A member of the MARC program from 1998 to 2000, Carol Bristol graduated with a B.S. in psychology in September 2000. While at Brooklyn College she spent two years in the laboratory of Professor Kathleen Axen studying the effects of diet on diabetes risk, particularly the metabolic effects of high- vs. low-fat diets in rats. Carol was a recipient of a Brooklyn College Academic Honors Scholarship. She presented posters at Research Day at Brooklyn College ("Development of a Model of Hyperfattyacidemia in Normal Rats for the Study of Islet Secretory Function") and at the National Minority Research Symposium ("Diet-Induced Hyperfattyacidemia"). She also presented at the 2000 Leadership Alliance Conference in Virginia on "Metabolic Effects of High-fat vs. Low-fat Diets in Rats"). In spring 2003 Carol graduated with a master's in public health from George Washington University in Washington, D.C. She is currently working for an international development consulting firm, Chemonics International. Her job entails technical, contractual and financial project management of projects in health. She has also developed tools and provided HIV/AIDS technical input for HIV/AIDS integration activities and knowledge sharing across the company.
A member of the MARC program between 1998 and 2000, Richard Clare graduated with a B.S. in health and nutrition sciences in September 2000. During his time in the MARC program, he worked with Distinguished Professor of Psychology Anthony Sclafani on research in the field of feeding behavior. Richard presented posters on his research on taste preference response in rats to the new sweetener Splendra ("The Preference for Sucralose in Rats: Some Like It, Some Don't") at the 2000 Brooklyn College Science Research Day, where he was an award winner for undergraduate research, and at the National Minority Research Symposium in November 1999 ("Internalization of Thrombin Receptors Is Low in SF9 Cells"). This latter presentation was based on research done as an intern at Schering-Plough Research Institute with Dr Carolyn Foster as part of the Leadership Alliance Early Identification Program. He also presented at an in-house presentation at Schering-Plough that summer. At the 2000 Leadership Alliance meeting he presented a poster on "Increased Protein Preference and Acceptance in Rats Fed a Protein-free Diet". While at Brooklyn College, Richard was the recipient of the full-tuition Rose Goldstein Memorial Scholarship. Before entering the MARC program, he did a summer research project with Dr. Phyllis Gootman in the Department of Physiology, Pharmacology and Pediatrics at SUNY Health Science Center at Brooklyn. He received an M.P.H. from SUNY Health Science Center at SUNY Downstate Medical Canter. He also spent time as a public health intern at the Arthur Ashe Foundation. He is currently enrolled in New York College of Osteopathic Medicine, where he is recieving training to be an osteopathic physician.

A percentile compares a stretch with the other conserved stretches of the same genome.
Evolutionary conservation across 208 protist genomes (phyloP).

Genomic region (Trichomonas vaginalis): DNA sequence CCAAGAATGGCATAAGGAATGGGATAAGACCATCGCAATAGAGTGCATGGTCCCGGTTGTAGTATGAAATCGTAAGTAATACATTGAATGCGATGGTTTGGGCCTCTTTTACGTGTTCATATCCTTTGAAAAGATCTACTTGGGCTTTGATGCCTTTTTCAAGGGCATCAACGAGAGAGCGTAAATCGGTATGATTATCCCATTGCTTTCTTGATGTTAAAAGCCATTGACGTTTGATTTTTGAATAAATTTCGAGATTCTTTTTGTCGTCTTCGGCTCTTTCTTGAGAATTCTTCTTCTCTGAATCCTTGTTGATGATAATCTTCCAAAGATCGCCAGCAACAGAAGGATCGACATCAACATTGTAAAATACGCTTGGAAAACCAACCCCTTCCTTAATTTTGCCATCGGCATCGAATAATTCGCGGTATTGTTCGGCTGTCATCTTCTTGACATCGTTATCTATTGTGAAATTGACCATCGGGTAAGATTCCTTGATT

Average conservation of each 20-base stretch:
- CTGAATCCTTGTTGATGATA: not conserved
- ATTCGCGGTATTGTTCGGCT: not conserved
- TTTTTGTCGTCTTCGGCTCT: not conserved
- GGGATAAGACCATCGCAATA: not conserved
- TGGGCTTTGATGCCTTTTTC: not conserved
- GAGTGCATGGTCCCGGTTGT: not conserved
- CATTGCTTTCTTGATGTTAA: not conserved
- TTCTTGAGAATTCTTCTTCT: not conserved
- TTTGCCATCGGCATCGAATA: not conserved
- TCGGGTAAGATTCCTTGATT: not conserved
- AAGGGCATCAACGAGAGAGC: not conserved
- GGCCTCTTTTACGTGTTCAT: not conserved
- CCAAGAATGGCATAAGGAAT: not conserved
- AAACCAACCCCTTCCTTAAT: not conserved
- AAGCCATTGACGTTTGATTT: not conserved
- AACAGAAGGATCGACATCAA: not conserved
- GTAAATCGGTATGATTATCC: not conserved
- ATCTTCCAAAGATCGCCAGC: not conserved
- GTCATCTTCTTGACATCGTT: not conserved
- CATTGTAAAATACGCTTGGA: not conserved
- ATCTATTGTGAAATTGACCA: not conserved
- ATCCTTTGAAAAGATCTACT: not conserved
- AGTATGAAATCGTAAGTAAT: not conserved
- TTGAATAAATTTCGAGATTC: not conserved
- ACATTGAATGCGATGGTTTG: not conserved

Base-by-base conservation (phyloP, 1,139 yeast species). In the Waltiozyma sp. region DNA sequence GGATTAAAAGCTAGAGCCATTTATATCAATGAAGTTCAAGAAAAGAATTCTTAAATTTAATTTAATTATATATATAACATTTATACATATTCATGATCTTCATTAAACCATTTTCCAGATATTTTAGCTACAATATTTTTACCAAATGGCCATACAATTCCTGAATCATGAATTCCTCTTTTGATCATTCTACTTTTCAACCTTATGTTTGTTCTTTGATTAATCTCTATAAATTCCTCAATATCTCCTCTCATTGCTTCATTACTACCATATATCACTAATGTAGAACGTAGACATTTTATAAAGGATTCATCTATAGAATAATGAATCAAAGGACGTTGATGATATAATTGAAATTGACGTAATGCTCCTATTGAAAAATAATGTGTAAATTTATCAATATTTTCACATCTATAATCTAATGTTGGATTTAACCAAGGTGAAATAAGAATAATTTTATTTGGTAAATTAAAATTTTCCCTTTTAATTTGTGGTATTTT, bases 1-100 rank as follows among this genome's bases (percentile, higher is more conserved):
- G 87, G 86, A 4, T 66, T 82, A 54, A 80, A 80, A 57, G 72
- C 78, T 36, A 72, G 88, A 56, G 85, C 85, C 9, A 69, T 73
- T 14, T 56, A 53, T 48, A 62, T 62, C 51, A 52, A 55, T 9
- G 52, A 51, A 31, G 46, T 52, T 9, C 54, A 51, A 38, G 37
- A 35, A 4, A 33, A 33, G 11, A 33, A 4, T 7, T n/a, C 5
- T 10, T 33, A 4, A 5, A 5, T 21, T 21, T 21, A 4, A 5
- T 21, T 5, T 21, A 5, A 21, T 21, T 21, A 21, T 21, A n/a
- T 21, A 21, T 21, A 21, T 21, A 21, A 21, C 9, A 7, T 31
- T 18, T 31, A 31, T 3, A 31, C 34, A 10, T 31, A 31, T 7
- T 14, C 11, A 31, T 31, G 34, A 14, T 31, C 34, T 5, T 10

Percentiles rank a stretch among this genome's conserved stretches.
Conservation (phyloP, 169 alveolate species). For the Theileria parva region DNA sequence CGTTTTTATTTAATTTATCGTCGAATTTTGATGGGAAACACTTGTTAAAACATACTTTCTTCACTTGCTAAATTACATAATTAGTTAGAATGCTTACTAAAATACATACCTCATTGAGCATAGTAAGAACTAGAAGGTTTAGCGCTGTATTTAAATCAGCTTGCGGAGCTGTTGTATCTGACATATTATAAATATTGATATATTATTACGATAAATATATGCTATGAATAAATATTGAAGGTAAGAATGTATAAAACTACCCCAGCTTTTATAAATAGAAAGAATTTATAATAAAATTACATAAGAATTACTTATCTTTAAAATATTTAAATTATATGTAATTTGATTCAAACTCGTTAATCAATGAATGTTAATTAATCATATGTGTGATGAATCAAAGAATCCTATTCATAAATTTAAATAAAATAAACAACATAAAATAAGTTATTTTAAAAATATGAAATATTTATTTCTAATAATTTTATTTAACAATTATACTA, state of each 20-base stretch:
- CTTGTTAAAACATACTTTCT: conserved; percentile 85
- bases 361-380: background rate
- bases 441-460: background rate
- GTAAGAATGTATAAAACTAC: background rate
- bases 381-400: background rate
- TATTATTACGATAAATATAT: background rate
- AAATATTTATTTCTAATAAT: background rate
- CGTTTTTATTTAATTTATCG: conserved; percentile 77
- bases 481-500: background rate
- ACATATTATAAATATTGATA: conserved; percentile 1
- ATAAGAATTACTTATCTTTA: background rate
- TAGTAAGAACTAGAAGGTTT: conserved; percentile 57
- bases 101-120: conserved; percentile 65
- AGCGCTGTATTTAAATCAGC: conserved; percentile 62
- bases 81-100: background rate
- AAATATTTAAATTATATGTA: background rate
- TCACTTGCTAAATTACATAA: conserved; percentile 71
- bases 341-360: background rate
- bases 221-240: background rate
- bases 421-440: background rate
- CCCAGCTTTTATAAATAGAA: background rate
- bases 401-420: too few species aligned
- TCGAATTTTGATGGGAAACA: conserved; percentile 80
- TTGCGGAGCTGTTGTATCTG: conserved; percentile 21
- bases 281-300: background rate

A MARC student between 1998 and 2000, James Frenel graduated with a B.A. in chemistry in February 2001. During his time in the MARC program, James worked in the laboratory of Professor Lesley Davenport of the Chemistry Department. He presented posters on this work at a Brooklyn College Science Research Day ("Isolation and Purification of Alkaline Phosphatase From E. Coli") and at the 2000 Leadership Alliance Summer Symposium ("Effect of Protein Conformation on the Binding of a Fluorescent Ligand to Bovine Serum Albumin"). In summer 1999, James did a summer research externship with Dr. Terry Turner, in the Department of Urology and Cell Biology at the University of Virginia School of Medicine, doing research on sprematogenesis. James presented the results of this research at the 1999 National Minority Research Symposium in Phoenix. The work with Turner was also presented at several meetings on which James' name appeared ("Physiological Compartmentalization of the Epididymal Interstitium: A Role in Segmental Function of the Epididymal Tubule," at the 11th European Testis Workshop, St. Malo, France, 2000, and "Interstitital Segmentation of the Rat Epididymis: A Role in Tubule Function," published in the abstracts of the 35th Annual Meeting of the Society for the Study of Reproduction in Madison Wis. In 2000 he presented "Effects of Protein Conformation on the Binding of a Fluorescent Ligand to Bovine Serum Albumin" at the Brooklyn College Science Research Day. After graduation, James worked in the pharmeceutical industry, first at a small company on Long Island, and then at Pfizer. He received his M.S. in industrial pharmeceuticals from Long Island University.
Martin Wakeland, a member of the MARC program from 1998 to 2000, graduated with a B.S. in psychology in 2001. While in the program, he worked with Professor Israel Abramov, who does research on the physiology of the human visual system. Martin's research involved the measurement of the summation of responses from each eye in the human visual system, specifically binocular summation above threshold. He presented a poster on this research ("Suprathreshold Binocular Contrast Summation") at the 1999 annual meeting of the Society for Research in Vision and Ophthalmology in Florida. He has also presented posters on this work ("Vision: Binocular Contrast Summation") at the 1999 National Minority Research Symposium in Phoenix, the 2000 Leadership Alliance summer symposium in Virginia and the annual Brooklyn College Science Research Day. Upon completion, he began teaching science at John J. Pershing Intermediate School in Brooklyn. Martin is also a talented poet; in 2001, he had an anthology of his poetry, Bright Sunrise Into Midnight, published by Vantage Press.